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Florida Court Holds Landowner Can Be Liable for Injuries, Even Though the Hazard Was “Open and Obvious”

As a general rule, Florida landowners owe a duty of care to those whom they invite onto their property. This duty, however, is not without its limits. For example, a landowner will not typically be found liable for injuries that are caused by a hazard that is “open and obvious.” The rationale is that when a hazard is open and obvious, the visitor has equal of the danger as the landowner, and should be able to avoid the hazard.

In a recent Florida slip-and-fall case, however, the court discussed a situation where a landowner may still be liable for a plaintiff’s injuries that were caused by an open and obvious hazard.

The Facts of the Case

According to the court’s opinion, the plaintiff tripped and fell on an uneven section of sidewalk that was within a condominium complex. Evidently, the plaintiff had lived in the complex for 15 years, and regularly passed by the area where she fell. Additionally, the area was marked by management with blue dots to indicate it was an area most in need of repair.

The plaintiff filed a Florida premises liability lawsuit against the condominium complex. In response to the plaintiff’s claim, the defendant argued that the uneven sidewalk was an open and obvious hazard and that the plaintiff’s case should be dismissed. The trial court found that the uneven sidewalk was an open and obvious hazard and dismissed the plaintiff’s claim. The plaintiff appealed.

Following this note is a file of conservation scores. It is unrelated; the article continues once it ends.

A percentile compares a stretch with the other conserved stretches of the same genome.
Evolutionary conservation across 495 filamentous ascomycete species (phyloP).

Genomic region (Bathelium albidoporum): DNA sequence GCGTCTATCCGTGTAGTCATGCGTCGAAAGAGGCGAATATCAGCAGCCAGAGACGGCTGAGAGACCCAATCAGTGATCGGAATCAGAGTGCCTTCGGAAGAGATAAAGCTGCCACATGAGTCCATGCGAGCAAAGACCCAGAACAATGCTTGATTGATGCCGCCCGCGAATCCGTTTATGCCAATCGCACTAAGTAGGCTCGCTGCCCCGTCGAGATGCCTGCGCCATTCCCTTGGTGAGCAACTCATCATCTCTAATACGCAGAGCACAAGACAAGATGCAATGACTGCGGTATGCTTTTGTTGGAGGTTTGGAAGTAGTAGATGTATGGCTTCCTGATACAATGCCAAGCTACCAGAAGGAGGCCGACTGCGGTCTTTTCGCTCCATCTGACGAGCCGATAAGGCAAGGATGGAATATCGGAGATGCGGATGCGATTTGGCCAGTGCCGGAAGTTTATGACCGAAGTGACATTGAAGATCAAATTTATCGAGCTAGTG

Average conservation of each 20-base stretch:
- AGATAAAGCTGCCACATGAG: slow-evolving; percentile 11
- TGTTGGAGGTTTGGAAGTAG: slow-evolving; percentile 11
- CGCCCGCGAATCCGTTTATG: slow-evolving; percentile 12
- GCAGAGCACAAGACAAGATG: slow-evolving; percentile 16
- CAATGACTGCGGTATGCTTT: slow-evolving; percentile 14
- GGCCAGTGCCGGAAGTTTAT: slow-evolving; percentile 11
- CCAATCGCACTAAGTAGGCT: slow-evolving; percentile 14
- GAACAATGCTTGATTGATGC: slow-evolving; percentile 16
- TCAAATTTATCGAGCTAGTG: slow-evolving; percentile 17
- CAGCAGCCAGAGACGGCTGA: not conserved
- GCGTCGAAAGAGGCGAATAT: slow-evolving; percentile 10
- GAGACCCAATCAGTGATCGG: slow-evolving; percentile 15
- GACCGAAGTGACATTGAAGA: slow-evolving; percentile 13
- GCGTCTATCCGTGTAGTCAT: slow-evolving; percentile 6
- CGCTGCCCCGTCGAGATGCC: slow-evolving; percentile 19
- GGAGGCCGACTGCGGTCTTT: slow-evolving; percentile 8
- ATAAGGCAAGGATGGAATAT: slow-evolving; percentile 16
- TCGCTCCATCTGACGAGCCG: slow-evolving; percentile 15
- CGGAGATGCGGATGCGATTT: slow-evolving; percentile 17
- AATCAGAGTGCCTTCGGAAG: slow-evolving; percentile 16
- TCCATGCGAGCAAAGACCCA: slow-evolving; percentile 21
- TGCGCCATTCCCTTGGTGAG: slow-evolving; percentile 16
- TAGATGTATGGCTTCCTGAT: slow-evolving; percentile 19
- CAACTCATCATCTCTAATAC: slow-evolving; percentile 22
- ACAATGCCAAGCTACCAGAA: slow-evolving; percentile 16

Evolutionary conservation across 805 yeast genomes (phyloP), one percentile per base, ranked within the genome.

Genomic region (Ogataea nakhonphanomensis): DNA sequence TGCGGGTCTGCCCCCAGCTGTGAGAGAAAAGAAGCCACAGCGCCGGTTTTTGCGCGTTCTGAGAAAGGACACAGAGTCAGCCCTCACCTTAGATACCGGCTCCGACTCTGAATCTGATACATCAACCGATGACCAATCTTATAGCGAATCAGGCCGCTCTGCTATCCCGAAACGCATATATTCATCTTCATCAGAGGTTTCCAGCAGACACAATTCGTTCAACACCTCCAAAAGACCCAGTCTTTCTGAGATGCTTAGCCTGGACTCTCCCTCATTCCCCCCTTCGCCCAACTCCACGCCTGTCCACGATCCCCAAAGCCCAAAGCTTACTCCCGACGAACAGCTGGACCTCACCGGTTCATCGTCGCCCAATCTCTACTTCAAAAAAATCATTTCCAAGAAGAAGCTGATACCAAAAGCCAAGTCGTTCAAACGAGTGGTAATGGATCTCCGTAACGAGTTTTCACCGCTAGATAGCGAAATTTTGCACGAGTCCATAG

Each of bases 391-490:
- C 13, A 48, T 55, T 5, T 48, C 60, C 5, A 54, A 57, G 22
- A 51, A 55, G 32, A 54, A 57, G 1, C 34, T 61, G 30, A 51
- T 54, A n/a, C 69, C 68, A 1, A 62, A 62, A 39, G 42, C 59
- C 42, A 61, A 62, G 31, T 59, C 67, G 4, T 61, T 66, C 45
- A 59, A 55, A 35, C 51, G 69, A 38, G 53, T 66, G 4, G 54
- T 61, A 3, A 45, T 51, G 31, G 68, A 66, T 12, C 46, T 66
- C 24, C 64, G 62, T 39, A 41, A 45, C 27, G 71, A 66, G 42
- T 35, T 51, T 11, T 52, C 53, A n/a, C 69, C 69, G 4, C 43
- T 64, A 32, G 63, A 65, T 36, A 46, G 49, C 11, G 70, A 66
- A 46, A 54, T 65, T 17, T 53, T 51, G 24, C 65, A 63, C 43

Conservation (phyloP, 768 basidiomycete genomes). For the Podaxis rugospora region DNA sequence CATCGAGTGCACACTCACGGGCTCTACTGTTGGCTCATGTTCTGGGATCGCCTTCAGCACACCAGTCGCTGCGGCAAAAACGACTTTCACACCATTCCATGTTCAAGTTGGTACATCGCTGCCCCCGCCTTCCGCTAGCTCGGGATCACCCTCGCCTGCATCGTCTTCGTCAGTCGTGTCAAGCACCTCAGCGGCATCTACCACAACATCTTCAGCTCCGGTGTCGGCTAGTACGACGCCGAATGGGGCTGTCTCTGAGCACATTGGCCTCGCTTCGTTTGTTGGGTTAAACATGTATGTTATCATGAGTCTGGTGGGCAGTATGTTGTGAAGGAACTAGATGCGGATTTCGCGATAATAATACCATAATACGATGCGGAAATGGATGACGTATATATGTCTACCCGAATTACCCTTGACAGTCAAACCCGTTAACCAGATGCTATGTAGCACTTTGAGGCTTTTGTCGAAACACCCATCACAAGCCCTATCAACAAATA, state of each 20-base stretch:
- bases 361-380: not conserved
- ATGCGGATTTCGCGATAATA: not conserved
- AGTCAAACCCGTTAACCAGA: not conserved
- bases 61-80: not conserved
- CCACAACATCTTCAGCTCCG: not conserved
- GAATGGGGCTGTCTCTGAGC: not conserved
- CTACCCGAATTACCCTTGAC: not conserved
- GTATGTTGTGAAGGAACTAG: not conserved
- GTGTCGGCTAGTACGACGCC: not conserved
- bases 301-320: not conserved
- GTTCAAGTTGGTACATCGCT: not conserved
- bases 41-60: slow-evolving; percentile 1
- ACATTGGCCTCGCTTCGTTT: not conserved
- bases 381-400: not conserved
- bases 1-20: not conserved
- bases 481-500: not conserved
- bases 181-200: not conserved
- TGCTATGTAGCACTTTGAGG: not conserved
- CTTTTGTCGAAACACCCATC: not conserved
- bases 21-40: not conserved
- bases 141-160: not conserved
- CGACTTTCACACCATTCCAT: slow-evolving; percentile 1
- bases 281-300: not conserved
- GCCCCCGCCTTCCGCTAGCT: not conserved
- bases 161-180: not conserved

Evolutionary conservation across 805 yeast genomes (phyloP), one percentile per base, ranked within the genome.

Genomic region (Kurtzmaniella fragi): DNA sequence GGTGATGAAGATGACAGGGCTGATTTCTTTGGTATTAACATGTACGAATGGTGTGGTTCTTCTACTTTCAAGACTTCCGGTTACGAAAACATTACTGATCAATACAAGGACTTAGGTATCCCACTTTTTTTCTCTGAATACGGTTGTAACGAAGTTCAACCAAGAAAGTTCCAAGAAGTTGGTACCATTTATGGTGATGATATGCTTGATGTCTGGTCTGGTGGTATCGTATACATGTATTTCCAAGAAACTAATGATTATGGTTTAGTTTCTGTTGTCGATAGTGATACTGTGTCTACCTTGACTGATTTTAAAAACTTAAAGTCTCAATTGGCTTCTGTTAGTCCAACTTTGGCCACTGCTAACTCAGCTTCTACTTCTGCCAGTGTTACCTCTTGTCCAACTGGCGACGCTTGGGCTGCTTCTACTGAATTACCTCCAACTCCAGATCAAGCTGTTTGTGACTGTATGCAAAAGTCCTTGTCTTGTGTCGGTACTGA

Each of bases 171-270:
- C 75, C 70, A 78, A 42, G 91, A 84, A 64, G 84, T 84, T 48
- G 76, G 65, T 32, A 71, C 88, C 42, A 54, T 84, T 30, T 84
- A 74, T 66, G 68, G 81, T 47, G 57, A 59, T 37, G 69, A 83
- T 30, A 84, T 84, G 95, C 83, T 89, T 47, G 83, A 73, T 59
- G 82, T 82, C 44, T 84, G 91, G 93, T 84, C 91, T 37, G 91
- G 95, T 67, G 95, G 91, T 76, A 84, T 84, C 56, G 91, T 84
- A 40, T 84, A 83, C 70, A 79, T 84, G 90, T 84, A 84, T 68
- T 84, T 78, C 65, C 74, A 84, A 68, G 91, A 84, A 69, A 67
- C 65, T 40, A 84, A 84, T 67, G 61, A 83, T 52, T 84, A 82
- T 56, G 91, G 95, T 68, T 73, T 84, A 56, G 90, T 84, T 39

On appeal, the plaintiff did not take issue with the lower court’s finding that the hazard was open and obvious. Instead, the plaintiff argued that, even if the sidewalk was an open and obvious hazard, the complex should have anticipated that residents would regularly be using the sidewalk.

The appellate court agreed with the plaintiff. The court first noted that an unlevel floor is, as a matter of law, an obvious hazard and the lower court was correct in that determination. However, the court explained that the obviousness of a hazard goes only to the defendant’s duty to warn visitors, and not a landowner’s duty to maintain a safe premises.

Here, the court held that the condo complex did not have a duty to warn the plaintiff of the uneven sidewalk because the hazard was open and obvious, but may have had a duty to repair the sidewalk, which it knew to be hazardous. The court then held that the lower court mistakenly dismissed the plaintiff’s case, and reversed that court’s decision.

Have You Been Injured in a Florida Slip-and-Fall Accident?

If you or someone you care about has recently been injured in a Florida slip-and-fall accident, you may be entitled to financial compensation through a Florida personal injury lawsuit. At the law firm of Cecere Santana, we have decades of experience assisting Florida injury victims and their families pursue claims for compensation based on the injuries they have sustained. We have offices across South Florida, including in Hollywood, Plantation, and Coral Gables. To learn more about how we can help you with your case, call 800-753-5529 to schedule a free consultation today.

See Additional Blog Posts:

The Florida Rules of Evidence Play a Major Role in All Personal Injury Accidents, South Florida Injury Attorneys Blog, January 17, 2019.

The Importance of Naming All Potentially Liable Parties in a Florida Car Accident Case, South Florida Injury Attorneys Blog, published January 23, 2019

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